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Tom Rhodes: Jury finds nursing home negligent

Jury finds nursing home negligent

The family of Retama Manor Nursing Center resident Emilio Gonzalez said negligent care led to him developing severe, infected bedsores. 
Published: 05:02 p.m., Wednesday, October 20, 2010

After more than a day of deliberation, a civil jury found a San Antonio nursing home negligent Wednesday in its care of a now-deceased resident who developed severe, infected bedsores.

Jurors ordered Retama Manor Nursing Center to pay the estate of Emilio Gonzalez $250,000 for his physical pain and suffering, $150,000 for mental pain and anguish and $192,439.88 in medical bills.

But the nearly $600,000 verdict is expected to be reduced substantially after state District Judge Victor Negrón applies Texas tort reform caps that have been in place since 2003.

Under Texas law, Gonzalez's family is likely to receive $250,000 in damages and $75,000 in medical expenses to be paid to Medicare.

Mary Koenig, who filed the suit on behalf of her father, said she hopes the judgment sends nursing homes a message.

"We wanted to make some changes in my dad's name," she said. "We just didn't want him to be another statistic. We needed to bring attention to the problems that are out there."

Gonzalez was a resident at Retama Manor from 2001 until months before his death in 2007 at the age of 76.

In closing arguments Tuesday, plaintiffs attorneys Thomas B. Rhodes and Beth Janicek said the nursing home was intentionally understaffed in order to make more money, often leaving nurses with up to 60 residents to oversee at a time.

By the time Gonzalez was taken to Southwest General Hospital in August 2007, two bedsores had rotted to the bone, requiring an extended stay at a hospital specializing in wound treatment, they said.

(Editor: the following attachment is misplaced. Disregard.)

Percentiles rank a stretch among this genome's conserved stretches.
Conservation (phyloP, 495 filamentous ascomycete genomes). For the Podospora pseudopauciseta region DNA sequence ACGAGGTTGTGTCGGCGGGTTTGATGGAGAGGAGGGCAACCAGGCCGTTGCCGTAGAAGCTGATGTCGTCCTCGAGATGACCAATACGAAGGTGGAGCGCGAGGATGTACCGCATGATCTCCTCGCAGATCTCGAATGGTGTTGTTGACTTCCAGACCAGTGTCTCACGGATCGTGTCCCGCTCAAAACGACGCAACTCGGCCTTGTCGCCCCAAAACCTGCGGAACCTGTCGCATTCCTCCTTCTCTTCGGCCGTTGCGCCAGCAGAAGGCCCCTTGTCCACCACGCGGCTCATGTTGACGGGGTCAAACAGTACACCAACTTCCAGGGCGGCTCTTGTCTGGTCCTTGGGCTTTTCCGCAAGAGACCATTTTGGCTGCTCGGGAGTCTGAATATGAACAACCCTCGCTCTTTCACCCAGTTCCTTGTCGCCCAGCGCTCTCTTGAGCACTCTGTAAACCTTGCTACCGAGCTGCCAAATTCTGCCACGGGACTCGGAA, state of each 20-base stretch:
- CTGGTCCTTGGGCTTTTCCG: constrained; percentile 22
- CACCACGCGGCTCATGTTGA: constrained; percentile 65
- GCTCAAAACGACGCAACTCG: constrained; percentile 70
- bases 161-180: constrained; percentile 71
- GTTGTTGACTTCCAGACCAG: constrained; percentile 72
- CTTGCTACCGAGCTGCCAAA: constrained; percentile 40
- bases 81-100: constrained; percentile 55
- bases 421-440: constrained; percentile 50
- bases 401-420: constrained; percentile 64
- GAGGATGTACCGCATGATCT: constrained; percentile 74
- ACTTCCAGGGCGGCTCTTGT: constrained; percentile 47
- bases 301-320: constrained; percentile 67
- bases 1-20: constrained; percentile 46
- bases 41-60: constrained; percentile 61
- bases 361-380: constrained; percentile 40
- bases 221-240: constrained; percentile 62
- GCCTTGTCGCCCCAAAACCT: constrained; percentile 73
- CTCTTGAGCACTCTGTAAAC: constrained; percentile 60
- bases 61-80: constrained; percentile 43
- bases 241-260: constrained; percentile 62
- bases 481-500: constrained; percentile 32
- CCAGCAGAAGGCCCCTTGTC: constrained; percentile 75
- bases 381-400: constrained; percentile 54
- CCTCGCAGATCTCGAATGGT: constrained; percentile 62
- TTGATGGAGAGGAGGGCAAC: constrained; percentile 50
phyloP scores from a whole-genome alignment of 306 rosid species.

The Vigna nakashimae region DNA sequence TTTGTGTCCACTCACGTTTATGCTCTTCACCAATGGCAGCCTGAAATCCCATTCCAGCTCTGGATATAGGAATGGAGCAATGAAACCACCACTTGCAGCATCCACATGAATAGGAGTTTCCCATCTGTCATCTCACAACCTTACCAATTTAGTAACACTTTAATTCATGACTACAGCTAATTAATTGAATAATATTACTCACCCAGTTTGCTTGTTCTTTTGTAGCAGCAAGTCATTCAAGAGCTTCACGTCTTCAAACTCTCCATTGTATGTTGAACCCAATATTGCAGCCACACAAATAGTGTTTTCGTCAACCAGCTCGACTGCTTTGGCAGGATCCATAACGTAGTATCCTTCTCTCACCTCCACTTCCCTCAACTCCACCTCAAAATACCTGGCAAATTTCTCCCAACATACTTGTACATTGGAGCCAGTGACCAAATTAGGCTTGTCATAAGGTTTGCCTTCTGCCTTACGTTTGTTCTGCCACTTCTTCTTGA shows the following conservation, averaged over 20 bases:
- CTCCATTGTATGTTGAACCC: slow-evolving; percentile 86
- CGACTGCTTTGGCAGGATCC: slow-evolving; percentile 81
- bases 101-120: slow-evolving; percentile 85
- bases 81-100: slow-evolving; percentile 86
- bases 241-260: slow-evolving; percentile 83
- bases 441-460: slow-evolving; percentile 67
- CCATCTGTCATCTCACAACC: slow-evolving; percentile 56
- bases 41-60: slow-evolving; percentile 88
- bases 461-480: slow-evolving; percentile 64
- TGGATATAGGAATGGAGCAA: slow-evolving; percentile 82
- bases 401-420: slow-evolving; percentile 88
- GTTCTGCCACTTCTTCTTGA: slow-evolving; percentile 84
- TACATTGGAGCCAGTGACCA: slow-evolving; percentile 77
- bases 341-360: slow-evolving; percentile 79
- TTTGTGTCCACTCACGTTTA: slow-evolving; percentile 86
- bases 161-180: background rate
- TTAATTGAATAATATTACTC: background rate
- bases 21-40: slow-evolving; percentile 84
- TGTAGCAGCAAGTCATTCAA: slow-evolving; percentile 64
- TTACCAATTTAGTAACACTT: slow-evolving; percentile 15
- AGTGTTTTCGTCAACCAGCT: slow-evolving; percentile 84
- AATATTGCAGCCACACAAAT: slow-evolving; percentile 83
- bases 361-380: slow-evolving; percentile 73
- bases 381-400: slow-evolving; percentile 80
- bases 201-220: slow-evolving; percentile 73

Attorney Lori Proctor, who represented the nursing home, pointed out that Gonzalez's bedsores had always healed before in the six years he spent at the nursing home. The difference this time, she said, was that he had recently been diagnosed with terminal lung cancer that was making it impossible for him to heal.

"These nurses loved this man," she said, disagreeing that they falsified documents or that the facility was understaffed. "They had treated him for six years. They knew him."

Proctor declined comment after the verdict but indicated her client will appeal.

Rhodes, the plaintiffs attorney, said after the verdict that it is unlikely Gonzalez's family or attorneys will see much money after trial expenses are accounted for. Such trials have become uncommon, he said, because of the tort reform laws.

"It results in the fact that it's cheaper for them to understaff and pay these verdicts," Rhodes said. "We used to be able to say, 'Give good care or you will suffer the consequences.'"

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